- The Washington Times - Saturday, September 23, 2000

Parts of "Snakebit" have not aged as well as others, but the richly, ripely drawn characters give the play its essential bite.
David Marshall Grant has crafted a beguiling four-character work about old friends who are like family and what happens when the foundations of this relationship are shaky and threaten to falter.
The friends include Michael (Paul Morella), a former ballet dancer who now lives very much in his head as a conscientious social worker. He sits bereft among boxes and packing supplies, since his lover Gary has left him and now he has to move from his spacious Los Angeles digs.
Michael has two house guests, his best friend since childhood, Jonathan (Marty Lodge), an actor, and his wife, Jenifer (Jane Beard), who, as it turns out, was a long-ago lover of Michael's. The two are there to offer moral support. Jonathan also is anxiously awaiting news on whether he is cast in a vapid and lucrative blockbuster movie.
From the first appearance of the guests, you can see the dynamics of the friendship. Michael is the peacemaker, the gentle counselor, the ideal partner to Jonathan's bombastic personality. Jonathan, with his braying competitiveness and constant refocusing of attention his way, is an enervating life force — sexy and compelling, but exhausting. Floating around this intense pairing is Jenifer, wired and self-centered in her small, knotted way, and in love with both men.
These are people who judge themselves by what they do. Jonathan is top dog, because he is an actor, someone who has pursued his dream no matter what the cost. Further down the food chain is Jenifer, who was a successful actress until she became seized with stage fright. She bakes the best wheatless, dairyless, sugarless brownies you've ever tasted. She also is having a midlife crisis, which her husband attributes to her not acting anymore.
Even further down the pecking order is Michael, who, we find out, reluctantly gave up a stunning and powerful dance career (the choreographer George Balanchine once complimented his feet) to go into a form of hiding with the more cerebral and analytical social work career.
You would think friends would treat one another better than that, but the three do measure their self-worth by their occupations. They learn later how pathetic that is when galvanizing events stare them in the face.
Even though Jenifer spends most of the first act in a bikini and sarong (self-deprecatingly describing herself as a thin woman covered in a layer of fat), she is anything but relaxed. Jenifer is concerned about her daughter's frail health and draws Michael into her neurotic reasoning by worrying that they might have infected her daughter with the AIDS virus. She wants them to get tested secretly while she's in town.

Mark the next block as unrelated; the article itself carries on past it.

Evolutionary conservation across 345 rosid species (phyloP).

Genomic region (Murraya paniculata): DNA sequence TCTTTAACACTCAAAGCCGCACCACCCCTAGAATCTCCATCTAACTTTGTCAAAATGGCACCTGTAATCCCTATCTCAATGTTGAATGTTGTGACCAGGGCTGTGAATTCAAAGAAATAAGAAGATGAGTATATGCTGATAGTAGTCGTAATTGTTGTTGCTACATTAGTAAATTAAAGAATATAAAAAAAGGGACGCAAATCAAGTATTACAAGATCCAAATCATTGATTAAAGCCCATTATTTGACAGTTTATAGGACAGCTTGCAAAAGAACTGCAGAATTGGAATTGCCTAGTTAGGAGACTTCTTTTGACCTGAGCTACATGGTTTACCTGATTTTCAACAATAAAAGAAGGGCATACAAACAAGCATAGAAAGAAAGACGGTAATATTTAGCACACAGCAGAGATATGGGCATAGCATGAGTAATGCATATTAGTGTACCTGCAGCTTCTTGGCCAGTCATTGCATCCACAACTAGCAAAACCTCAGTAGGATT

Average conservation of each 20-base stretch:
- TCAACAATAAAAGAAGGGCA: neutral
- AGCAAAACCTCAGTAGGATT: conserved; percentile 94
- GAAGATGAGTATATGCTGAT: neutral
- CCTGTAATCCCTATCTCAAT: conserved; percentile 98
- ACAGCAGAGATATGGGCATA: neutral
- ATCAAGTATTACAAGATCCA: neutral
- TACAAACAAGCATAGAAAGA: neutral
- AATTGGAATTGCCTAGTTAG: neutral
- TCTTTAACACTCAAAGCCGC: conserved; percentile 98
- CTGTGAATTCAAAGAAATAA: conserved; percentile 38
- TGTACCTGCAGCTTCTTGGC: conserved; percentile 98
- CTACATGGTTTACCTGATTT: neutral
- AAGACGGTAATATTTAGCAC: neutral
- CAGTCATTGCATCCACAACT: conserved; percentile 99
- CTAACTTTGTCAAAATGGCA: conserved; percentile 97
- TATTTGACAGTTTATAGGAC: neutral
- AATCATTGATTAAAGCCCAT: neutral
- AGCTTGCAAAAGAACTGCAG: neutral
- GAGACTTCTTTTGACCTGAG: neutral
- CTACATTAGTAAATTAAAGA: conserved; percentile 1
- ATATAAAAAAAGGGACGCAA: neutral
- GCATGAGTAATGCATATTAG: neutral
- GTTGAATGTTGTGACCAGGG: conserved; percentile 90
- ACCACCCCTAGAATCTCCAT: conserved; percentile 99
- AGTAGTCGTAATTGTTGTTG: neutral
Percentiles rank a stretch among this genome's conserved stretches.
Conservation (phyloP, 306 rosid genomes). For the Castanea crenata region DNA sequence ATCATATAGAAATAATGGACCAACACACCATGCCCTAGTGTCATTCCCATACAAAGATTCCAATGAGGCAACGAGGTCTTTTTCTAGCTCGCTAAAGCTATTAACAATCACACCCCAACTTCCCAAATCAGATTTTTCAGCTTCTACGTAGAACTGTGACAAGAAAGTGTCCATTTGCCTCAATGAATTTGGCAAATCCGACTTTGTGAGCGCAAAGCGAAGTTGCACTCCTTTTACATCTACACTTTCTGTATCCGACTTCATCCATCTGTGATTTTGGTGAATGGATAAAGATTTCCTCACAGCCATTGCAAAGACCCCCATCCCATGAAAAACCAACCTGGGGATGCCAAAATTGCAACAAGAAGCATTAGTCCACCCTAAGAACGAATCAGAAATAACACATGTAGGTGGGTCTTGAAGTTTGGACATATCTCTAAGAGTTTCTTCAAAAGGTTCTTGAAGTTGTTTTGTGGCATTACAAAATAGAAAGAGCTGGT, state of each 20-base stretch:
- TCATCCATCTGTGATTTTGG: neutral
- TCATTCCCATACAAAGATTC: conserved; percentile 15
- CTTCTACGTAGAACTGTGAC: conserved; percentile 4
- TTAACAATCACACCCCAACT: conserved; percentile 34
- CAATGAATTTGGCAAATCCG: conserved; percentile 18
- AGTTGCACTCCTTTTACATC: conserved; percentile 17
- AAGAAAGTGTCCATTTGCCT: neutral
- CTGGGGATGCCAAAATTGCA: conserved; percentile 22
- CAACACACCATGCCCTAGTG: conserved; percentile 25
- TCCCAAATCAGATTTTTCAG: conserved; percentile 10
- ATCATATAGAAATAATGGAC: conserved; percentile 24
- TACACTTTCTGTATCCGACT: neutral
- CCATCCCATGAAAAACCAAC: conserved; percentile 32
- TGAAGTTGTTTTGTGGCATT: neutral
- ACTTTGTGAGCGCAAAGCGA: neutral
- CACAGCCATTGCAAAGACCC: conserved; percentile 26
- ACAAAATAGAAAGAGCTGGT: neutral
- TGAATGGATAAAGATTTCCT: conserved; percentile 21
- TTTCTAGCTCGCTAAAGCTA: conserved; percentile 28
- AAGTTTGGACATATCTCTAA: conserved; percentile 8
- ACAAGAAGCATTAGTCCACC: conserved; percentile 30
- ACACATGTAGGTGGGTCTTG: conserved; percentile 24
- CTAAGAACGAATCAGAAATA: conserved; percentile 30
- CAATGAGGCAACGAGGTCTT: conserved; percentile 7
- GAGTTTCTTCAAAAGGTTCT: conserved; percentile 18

Drop a bomb like that in the middle of Michael's living room, and the visit becomes something more than social. Much of "Snakebit" is concerned with how the three deal with such seismic changes in their relationship.
Upping the ante in the second act is the appearance of Gary (Ben Hulan), the new boyfriend of Michael's ex-lover. Gary arrives in the house as an inept spy, and he bumbles into helping the friends think about other people for a change.
For most of the play, the trio are maddeningly spinning in their own orbits. Michael is crying "poor me" over his busted love affair and his inability to act on behalf of one of his clients, a 10-year-old abused child with whom he has become close. Jenifer is going ballistic over her real or imagined HIV status, and Jonathan wants everyone to turn their attention to him and the pending movie role.
The characters become increasingly irritating, and then you realize the reason they bug you so is because they either remind you of yourself or people you know. Michael, Jonathan and Jenifer find out, painfully, that real achievement is finding those people in your life whom you trust and love and to whom you make a commitment.
Using AIDS to move a plot along seems a bit callous. But what keeps "Snakebit" from sinking into melodrama are the fine performances by the cast. Mr. Morella is pitch perfect as the morose, unsatisfied Michael, someone who yearns to be a hero but finds himself incapable of leaving the sidelines. He is ably matched in restless angst by the excellent Miss Beard as Jenifer, who projects being high-strung so ably you begin to fear for her cardiac health.
The most striking performance is by Mr. Lodge, who starts out as a non-listener who is so competitive in everyday exchanges you want to hit him with a tranquilizer gun. But then he shows that behind the macho routine is raw emotion — and astonishing insight that is simply breathtaking.
Since it deals with such superficial people, "Snakebit" is not the deepest of plays. Yet the vibrantly drawn characters stay with you long after the last line is spoken.

WHAT: "Snakebit" by David Marshall Grant

WHERE: Round House Theatre, 12210 Bushey Drive, Silver Spring

WHEN: 8 p.m. Wednesday to Saturday and 3 p.m. Saturday and Sunday, through Oct. 1

TICKETS: $21 to $28

PHONE: 301/933-1644

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